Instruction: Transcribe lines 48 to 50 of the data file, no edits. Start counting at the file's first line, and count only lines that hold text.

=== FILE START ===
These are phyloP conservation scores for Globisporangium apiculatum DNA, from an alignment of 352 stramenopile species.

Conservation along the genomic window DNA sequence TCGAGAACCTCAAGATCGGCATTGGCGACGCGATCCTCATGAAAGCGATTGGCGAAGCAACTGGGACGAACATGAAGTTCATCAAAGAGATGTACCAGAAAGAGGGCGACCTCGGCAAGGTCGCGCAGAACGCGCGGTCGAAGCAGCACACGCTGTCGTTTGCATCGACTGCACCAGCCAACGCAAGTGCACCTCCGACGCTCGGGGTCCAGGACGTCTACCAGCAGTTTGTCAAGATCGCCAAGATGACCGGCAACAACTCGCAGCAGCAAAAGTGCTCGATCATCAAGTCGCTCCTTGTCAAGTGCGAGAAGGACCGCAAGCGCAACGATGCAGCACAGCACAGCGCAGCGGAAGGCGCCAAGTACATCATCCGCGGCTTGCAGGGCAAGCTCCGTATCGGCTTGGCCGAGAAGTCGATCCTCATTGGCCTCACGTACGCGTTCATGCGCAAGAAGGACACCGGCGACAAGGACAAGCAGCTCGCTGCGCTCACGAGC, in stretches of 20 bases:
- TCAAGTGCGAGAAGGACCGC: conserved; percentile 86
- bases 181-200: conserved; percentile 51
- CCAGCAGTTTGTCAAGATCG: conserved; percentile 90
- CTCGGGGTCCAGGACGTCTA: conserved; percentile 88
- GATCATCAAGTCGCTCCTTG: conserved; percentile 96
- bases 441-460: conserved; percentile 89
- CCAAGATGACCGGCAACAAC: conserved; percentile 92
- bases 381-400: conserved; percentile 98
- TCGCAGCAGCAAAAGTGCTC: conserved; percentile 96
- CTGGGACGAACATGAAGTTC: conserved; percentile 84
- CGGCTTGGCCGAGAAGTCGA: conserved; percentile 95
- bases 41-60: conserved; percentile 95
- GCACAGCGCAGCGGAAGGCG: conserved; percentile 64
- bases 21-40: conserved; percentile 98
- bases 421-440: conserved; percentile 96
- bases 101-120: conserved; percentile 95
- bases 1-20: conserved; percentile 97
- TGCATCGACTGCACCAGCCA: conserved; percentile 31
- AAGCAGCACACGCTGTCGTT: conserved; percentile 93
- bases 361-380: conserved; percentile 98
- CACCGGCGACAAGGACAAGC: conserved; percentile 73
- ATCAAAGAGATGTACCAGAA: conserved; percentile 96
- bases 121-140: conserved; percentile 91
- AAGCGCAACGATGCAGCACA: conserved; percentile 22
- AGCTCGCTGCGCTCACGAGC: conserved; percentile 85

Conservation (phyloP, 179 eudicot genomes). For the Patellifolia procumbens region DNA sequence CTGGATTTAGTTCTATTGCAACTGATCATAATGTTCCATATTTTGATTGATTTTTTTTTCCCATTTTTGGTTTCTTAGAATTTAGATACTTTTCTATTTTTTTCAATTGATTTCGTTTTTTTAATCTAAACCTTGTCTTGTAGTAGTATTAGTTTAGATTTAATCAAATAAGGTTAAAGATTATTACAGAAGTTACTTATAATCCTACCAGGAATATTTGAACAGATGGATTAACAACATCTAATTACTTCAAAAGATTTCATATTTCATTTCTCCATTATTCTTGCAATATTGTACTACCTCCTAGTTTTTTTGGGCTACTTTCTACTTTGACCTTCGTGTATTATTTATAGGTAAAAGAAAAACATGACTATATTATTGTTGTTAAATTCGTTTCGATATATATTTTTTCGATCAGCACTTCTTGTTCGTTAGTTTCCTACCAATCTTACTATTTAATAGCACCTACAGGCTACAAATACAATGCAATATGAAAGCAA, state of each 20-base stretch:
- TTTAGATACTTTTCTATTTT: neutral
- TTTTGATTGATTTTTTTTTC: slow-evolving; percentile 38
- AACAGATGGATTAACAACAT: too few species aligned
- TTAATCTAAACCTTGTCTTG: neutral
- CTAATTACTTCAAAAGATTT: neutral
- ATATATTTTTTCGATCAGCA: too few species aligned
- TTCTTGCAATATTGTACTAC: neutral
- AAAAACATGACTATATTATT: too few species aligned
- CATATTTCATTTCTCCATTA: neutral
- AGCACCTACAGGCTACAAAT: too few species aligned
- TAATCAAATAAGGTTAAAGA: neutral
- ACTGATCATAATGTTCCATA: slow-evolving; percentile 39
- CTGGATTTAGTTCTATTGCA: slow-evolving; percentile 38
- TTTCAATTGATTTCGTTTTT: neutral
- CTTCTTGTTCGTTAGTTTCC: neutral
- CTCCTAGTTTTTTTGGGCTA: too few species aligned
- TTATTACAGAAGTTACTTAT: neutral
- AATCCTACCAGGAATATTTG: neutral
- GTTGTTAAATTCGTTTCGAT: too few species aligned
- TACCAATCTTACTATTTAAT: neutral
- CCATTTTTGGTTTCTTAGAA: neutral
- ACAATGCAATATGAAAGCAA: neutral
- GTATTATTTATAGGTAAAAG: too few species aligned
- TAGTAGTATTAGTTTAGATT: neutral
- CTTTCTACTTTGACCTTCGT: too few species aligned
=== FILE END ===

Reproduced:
- TACCAATCTTACTATTTAAT: neutral
- CCATTTTTGGTTTCTTAGAA: neutral
- ACAATGCAATATGAAAGCAA: neutral